Everyone knew the Red Wings were in for a bad season, but nobody expected it to be this bad. At the time of this writing, the Wings are dead last in the league standings with a 4-12-1 record and a dire -33 goal differential. They haven’t won in four games.
Looking at the roster, it’s no surprise that this season was going to be painful. We braced ourselves for that with the caveat that we’d at least get to see young players continue to take strides into their primes. I’m talking, of course, about the Red Wings young core of players.
With Dylan Larkin at the forefront, these players are meant to lead the Wings offensively, fuel them defensively, and carry them to the best of their ability through the rough currents of the 2019-20 season. For the most part, this has been happening. Anthony Mantha, Tyler Bertuzzi, and Larkin lead the team in goals and points.
This is consistent with last year, when the three players each finished in the top-4 on the team. That fourth player who’s missing from the top of the stat sheet this year is Andreas Athanasiou.
Athanasiou is one of this team’s most dynamic players, yet he’s been suspiciously absent from the stat sheet this year. After fourteen goalless games, he finally netted his first goal the other night against the Nashville Predators. Add to that six assists, two of which came on the power play, and you’ve got an underwhelming seven points in fifteen games.
— Detroit Red Wings (@DetroitRedWings) November 5, 2019
For a 25-year-old who should be in his prime and on an expiring contract, this is not an ideal situation.
“It’s just bad luck,” you might say. “He’s getting his chances, but they just aren’t going in!”
It’s a fair comment. I said the same thing. Athanasiou certainly passes the eye test with flying colours, likely because he’s flying out on the ice and draws your attention. But I dug a little deeper and the advanced stats aren’t too kind to AA.
According to NaturalStatTrick, Athanasiou is ranked 6th among team forwards (>46 mins played) in individual shots-, Corsi-for-, and scoring chances-per 60 at 5v5. While these are technically numbers of a top-6 forward on the team, which is what Athanasiou is, they look worse when you stack them up against his past seasons.
As the table shows, we’ve been trained to expect much more from Athanasiou over the last five years. He’s been a strong source of shot attempts, shots on goal, and scoring chances in the past. This season, not so much. Looking at Micah Blake McCurdy’s heat map from hockeyviz.com captures it nicely in visual form. Spoiler alert: it’s not a pretty picture.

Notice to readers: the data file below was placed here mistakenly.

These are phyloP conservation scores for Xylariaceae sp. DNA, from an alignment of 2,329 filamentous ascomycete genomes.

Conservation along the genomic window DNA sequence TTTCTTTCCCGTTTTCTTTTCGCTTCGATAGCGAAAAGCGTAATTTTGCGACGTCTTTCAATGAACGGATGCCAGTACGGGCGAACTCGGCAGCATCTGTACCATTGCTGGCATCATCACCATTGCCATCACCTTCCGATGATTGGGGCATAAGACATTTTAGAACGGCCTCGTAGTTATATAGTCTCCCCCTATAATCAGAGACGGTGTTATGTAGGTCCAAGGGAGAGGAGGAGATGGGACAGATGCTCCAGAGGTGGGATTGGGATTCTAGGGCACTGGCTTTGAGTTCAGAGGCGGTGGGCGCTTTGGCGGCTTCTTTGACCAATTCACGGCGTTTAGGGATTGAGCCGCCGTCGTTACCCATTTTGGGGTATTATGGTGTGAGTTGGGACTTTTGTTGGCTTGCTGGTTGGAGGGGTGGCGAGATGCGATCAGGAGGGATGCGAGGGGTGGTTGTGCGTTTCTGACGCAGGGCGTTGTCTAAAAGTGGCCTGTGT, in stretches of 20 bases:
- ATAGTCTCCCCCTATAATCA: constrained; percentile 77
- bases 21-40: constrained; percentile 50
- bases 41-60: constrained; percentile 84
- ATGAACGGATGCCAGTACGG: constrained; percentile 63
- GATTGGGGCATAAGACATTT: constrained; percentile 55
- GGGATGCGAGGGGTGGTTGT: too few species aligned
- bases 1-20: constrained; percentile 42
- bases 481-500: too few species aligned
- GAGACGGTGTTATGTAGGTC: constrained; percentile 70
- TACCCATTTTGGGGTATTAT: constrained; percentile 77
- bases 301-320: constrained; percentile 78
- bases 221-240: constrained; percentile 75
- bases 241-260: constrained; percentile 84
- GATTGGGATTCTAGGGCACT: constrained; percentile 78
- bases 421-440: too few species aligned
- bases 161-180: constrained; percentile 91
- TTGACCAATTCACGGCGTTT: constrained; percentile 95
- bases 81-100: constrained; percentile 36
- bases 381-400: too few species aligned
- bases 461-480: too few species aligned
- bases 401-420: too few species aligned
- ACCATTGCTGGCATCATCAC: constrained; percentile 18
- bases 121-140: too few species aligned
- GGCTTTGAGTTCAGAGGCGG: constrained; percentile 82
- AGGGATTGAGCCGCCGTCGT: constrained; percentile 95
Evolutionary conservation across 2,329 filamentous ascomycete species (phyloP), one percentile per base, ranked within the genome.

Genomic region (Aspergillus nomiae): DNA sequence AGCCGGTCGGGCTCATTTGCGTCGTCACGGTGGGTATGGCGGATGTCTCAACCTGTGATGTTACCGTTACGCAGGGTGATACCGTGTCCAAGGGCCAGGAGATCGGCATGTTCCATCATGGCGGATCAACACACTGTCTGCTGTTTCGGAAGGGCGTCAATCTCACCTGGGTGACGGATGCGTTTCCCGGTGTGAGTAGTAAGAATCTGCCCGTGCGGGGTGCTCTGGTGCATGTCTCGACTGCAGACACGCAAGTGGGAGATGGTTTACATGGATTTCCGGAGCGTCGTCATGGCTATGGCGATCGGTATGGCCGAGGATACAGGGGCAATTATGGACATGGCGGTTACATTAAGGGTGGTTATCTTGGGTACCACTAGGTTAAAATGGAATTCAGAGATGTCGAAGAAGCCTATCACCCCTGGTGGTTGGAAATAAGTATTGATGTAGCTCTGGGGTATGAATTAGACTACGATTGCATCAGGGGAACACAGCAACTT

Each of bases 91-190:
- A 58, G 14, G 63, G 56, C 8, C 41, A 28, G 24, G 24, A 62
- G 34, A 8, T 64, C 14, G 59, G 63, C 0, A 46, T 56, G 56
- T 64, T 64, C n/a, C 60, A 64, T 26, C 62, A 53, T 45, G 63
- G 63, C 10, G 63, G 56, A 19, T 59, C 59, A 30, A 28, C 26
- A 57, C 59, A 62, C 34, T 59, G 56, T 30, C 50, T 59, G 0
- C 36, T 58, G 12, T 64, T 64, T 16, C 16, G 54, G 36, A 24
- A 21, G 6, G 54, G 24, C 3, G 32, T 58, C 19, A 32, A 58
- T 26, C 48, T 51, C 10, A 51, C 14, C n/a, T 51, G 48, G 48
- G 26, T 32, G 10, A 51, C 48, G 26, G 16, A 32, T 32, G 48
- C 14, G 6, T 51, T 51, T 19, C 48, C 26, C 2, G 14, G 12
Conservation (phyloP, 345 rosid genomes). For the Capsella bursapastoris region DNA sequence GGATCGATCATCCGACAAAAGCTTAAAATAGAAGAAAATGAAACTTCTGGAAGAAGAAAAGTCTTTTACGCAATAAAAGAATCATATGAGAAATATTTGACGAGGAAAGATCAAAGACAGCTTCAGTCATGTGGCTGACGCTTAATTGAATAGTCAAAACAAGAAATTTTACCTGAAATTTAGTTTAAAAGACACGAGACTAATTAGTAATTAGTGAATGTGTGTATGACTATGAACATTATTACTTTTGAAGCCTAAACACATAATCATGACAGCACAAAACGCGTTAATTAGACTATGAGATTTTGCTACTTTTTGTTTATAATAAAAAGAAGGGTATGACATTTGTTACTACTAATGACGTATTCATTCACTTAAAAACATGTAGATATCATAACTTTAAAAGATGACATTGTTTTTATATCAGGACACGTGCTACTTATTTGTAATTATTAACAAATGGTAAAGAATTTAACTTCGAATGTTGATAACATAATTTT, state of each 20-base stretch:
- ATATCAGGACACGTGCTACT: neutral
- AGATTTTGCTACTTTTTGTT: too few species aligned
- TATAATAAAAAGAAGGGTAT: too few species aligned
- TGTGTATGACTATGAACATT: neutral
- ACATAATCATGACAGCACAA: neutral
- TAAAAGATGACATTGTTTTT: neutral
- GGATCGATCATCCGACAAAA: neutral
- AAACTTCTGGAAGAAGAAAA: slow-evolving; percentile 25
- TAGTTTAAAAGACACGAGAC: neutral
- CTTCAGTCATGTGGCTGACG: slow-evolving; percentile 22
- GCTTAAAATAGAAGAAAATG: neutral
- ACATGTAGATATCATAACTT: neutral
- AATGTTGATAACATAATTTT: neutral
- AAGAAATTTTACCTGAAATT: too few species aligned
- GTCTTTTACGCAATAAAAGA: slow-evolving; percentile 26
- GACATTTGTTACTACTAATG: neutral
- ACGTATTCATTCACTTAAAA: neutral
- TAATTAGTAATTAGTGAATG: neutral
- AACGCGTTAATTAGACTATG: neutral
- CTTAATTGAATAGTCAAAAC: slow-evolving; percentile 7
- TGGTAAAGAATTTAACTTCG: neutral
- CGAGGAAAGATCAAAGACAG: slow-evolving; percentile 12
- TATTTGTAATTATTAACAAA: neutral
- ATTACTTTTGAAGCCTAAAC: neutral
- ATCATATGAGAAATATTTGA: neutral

Athanasiou just hasn’t been good at getting the puck into high danger areas in the offensive zone this year. That big stretch of blue down the middle of the zone should be his sweet spot, yet the team isn’t getting shots in that area when he’s on the ice.
So what’s happening here? Part of it is the quality of his line mates. Athanasiou has spent most of his time on ice this year with Valtteri Filppula and Luke Glendening. Neither of these players are going to give their line mate the kind of lift he needs to perform at his capable level. They can barely even keep up with him.
But Athanasiou can’t put his lacking performance solely on the shoulders of his line mates. After all, he’s always spent more time with Thomas Vaneks than Dylan Larkins and managed to put up a better performance than he’s putting up now.
No, Athanasiou is in a place now where he can’t hope for his line mates to lift him up. He has to do the lifting. That’s what’s expected from a player like him on a team like this. It’s possible that he doesn’t have that in him. He could be a player who needs to be anchored to a number one center in order to put up top-3 points. If that’s the case, he won’t find that situation in Detroit and could find himself on the trading block.
However, If he likes being a Red Wing and wants to be part of the solution in Detroit, then he is going to have to flat out be better. His team needs him to be and, in a contract year, he needs himself to be.
For Andreas Athanasiou, it’s time to dig deep and be the player everyone knows he can be – the player we’ve seen in the last five years. He doesn’t need to turn this whole team’s season around, but he does need to show personal and independent progress. At this point in his career, regression is not an option.